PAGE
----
E'Layah weighed just 10 ounces when she was born, and to say she faced long odds just to survive would be an understatement. Her doctors, who affectionately dubbed her “tater tot,” believe she is the smallest surviving baby ever seen at that institution. “Our goal since her birth was to grow her as quickly and as safely as we could,” said Dr. Andrew Herman, MD, neonatologist and chief medical officer at Levine Children’s Hospital, in a statement.
As a result, E'Layah now weighs in at a healthy 5 pounds and 7 ounces. “I know she will be something special, whether it’s running on the track, ballet lessons or even basketball,” Smith said. “We pray for her strength. E'Layah is our miracle baby girl.”
Why is this story relevant to the other one? Because for the longest time, the abortion-on-demand crowd has been heavily invested in the idea that humanization is directly tied to “viability,” as in a fetus’s ability to survive outside the womb.
In short, no viability, no humanization.
According to WebMD, the average gestation period is 39 weeks, meaning E'Layah was viable enough to be born in what was likely the 25th week of Smith’s pregnancy. In 2013, The New York Times published this list of states and their abortion restrictions. Note that 26 states allow abortions to be performed up to 24-26 weeks, and three states up to 28 weeks. Nine states and the District of Columbia have no specific restrictions at all. Every state and DC offers exceptions to those restrictions based on the mother’s life and physical and/or mental health. Furthermore, as the the Guttmacher Institute explains, “only the physician, in the course of evaluating the specific circumstances of an individual case, can define what constitutes ‘health’ and when a fetus is viable.”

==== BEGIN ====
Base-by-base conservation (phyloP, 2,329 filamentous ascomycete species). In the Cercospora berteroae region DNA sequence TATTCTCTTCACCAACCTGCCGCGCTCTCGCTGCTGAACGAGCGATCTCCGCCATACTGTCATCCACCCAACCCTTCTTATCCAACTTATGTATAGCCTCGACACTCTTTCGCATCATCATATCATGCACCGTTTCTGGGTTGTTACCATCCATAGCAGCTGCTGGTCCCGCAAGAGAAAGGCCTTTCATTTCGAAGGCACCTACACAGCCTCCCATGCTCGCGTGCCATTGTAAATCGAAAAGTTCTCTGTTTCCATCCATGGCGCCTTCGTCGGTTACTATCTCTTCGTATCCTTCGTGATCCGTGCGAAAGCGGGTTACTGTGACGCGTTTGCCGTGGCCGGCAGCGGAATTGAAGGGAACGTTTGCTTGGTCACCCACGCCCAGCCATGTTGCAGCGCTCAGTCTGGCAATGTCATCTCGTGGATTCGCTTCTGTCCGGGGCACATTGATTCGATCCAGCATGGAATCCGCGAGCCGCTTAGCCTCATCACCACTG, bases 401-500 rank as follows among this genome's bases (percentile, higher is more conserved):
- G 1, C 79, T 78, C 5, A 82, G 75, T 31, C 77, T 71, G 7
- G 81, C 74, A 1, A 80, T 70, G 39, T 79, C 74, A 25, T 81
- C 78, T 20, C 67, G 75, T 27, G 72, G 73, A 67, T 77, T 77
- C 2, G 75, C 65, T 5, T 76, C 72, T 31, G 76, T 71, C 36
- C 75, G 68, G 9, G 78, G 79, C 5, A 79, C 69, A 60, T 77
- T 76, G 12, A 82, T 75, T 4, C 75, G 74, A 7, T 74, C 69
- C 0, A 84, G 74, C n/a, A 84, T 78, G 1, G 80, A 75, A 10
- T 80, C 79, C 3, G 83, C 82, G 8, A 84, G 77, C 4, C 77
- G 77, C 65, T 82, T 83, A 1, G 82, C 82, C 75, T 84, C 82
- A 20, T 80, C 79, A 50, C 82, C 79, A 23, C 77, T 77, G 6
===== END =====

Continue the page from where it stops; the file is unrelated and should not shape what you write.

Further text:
There is little doubt our little “tater tot” and the ensuing medical advances that make her survival and those of countless other babies possible are going to pose big problems for NARAL, PP and their like-minded followers. Followers who use terms like “clump of cells,” or insist that life does not begin at conception, even though a fertilized ovum fully possesses human DNA distinct from the DNA of his or her parents. Yet as their position grows more medically tenuous, they will undoubtedly revert to the oh-so familiar bumper sticker stance that begins and ends with the idea that if one doesn’t like abortion, one should refrain from having one.
Dr. Adams eviscerates the “moral coma” that attends such thinking. “Imagine a similar sticker on a buggy in the 1800s,” he writes, “which read ‘Don’t like slavery? Don’t own one!”
America invested considerable time and energy in that particular act of dehumanization until we came to our senses. How ironic that so many of the same self-righteous ideologues who would demand America maintain its collective guilt over our historical diminution of life, demand a right to terminate it when such termination suits their purposes. It doesn’t get more ironic than that.